Chronic pain. Inability to work. Being brushed off by doctors. High medical bills. Broken relationships. Multiple surgeries. Feeling helpless and alone. Is it any wonder that women who have transvaginal mesh (TVM) complications struggle with depression? This is a very real battle for women worldwide who were never told of the potential long term adverse effects associated with TVM. Here are some interesting findings from a new study and ways to cope with depression and TVM complications.

Vaginal Mesh Complications and the Link to Depression
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New Study Linking TVM Complications and Depression

A recent study was conducted in Canada which involved 60,000 women in their 20s to 80s who had TVM implanted between 2004 and 2015. From this group, nearly 1,586 of these women underwent surgical revisions. It was found that 11 percent of those who had to have additional surgeries had to be treated for depression and almost three per cent had engaged in “some form of self-harm behavior, such as attempted suicide, that led to an emergency department visit or admission to a psychiatric hospital,” reports The Star.

“The big challenge with these complications is that in some cases they can be very hard to correct completely,”explained lead researcher Dr. Blayne Welk, a urologist at Western University who specializes in incontinence surgery. “And then the second thing is there’s an element of decisional regret for a lot of women who have these procedures done. I’ve seen a lot of patients referred with complications and a lot of them, they were quite emotional about it and described a long journey trying to find someone to evaluate them and help them with the complications.”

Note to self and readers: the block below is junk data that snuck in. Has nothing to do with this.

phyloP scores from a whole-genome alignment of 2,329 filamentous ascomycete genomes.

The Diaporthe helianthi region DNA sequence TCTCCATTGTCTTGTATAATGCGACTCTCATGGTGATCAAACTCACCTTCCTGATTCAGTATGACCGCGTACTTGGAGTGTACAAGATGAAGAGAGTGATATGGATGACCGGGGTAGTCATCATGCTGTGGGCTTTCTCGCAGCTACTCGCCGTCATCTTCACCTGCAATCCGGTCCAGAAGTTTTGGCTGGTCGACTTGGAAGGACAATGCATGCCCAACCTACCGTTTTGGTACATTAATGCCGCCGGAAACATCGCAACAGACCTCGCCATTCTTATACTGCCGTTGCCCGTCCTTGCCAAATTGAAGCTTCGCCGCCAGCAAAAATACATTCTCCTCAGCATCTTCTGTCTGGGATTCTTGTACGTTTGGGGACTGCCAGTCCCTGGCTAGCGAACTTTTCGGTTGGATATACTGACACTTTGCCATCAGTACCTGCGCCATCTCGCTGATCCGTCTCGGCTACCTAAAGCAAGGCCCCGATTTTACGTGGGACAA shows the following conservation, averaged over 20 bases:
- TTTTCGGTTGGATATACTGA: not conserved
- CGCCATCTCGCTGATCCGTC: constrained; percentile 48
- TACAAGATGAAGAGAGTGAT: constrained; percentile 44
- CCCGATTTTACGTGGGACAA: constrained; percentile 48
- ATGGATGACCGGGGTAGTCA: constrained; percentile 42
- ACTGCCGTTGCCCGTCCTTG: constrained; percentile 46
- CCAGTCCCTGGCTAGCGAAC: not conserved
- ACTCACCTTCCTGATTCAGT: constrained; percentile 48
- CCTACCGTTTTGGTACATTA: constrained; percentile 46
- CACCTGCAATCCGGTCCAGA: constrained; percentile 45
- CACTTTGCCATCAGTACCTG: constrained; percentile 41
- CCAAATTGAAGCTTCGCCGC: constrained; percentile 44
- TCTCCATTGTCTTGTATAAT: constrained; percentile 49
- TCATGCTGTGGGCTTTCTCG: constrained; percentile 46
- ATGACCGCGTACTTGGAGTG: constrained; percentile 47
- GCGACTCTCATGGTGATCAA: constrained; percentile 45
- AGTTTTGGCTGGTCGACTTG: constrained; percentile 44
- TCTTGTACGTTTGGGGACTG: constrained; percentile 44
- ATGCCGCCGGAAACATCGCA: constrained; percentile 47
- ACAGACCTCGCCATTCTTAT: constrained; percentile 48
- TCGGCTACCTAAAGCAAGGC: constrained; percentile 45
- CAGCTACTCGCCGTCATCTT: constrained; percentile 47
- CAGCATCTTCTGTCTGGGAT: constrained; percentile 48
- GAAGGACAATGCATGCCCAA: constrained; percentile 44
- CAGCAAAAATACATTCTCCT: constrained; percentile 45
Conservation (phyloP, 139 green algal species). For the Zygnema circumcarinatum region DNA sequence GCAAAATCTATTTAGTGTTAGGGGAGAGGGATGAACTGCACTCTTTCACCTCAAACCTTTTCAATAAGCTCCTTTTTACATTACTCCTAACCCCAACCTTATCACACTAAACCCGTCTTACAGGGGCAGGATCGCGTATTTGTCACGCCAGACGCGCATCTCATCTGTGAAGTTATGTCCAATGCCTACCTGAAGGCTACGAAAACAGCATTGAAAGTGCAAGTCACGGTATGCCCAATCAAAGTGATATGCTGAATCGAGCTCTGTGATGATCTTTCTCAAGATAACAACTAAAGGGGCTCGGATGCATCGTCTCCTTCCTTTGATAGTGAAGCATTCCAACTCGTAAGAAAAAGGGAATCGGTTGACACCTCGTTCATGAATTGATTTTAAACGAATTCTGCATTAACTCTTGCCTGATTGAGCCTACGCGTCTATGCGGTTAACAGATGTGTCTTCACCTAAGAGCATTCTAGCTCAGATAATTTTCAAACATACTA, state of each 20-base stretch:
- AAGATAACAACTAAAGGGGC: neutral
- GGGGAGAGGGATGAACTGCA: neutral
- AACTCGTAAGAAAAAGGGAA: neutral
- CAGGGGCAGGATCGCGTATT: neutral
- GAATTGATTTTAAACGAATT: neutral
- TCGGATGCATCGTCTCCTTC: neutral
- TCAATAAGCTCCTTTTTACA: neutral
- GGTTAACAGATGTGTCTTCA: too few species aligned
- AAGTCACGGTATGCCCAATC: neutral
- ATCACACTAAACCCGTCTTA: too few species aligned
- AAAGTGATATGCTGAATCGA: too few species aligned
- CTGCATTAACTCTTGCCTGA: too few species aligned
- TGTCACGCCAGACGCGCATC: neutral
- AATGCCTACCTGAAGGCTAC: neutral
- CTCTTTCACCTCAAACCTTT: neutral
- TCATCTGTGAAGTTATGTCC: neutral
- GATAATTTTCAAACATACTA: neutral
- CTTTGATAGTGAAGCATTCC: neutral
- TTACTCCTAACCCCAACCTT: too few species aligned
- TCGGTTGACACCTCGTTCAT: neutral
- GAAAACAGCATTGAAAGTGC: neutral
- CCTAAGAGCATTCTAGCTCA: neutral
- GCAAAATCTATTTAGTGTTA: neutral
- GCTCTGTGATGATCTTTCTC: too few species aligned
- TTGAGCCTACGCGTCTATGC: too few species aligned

Managing TVM Complications and Depression

If you’ve had mesh complications, then this study’s findings are probably obvious to you. You’ve experienced the exhaustion that comes from chronic pain, the frustration of not finding the answers you’re looking for, the heartbreak that results from broken relationships, and the financial strain that medical bills and not being able to work has caused. Here are some resources that you may want to look into to help address these issues.

  • Join a community of others who are experiencing what you are. Link on Mesh and Other Problem Medical Devices is a great group on Facebook led by Noreen Trenholm Wideman. Noreen is constantly researching news from around the world about this topic and posting it on this site. You can also ask questions to see if others are experiencing the same issues that you are and how they are coping with pain, multiple surgeries, less than compassionate doctors, and more. You are not alone!
  • Talk to you doctor and create a list of resources before your depression gets worse. Your doctor may be able to recommend therapy groups or direct you to other resources available by your healthcare provider. Also, inform the people closest to you about how you’re feeling and make yourself accountable to them. They can be on the lookout for signs of emotionally withdrawal and can offer support during dark times. Having this in place before a crash will help you to get through the hardest moments.
  • Consider filing a claim against the mesh company. You didn’t do anything wrong. You trusted your doctor and you trusted the mesh company to help you with a medical problem, and you probably weren’t told of the potential for mesh migration, erosion, tissue damage, and more. Now you may have medical bills that are piling up and you may not be able to work. Please call Periscope Group today to see if we can help you. We’ve talked to hundreds of women who are struggling with vaginal mesh complications and we believe that this is truly a crime against women. Contact us at (800) 511-3838. We want to hear your story.


“Failed vaginal mesh implants for stress incontinence boost depression risk, study says”. The Star. Accessed February 19, 2019.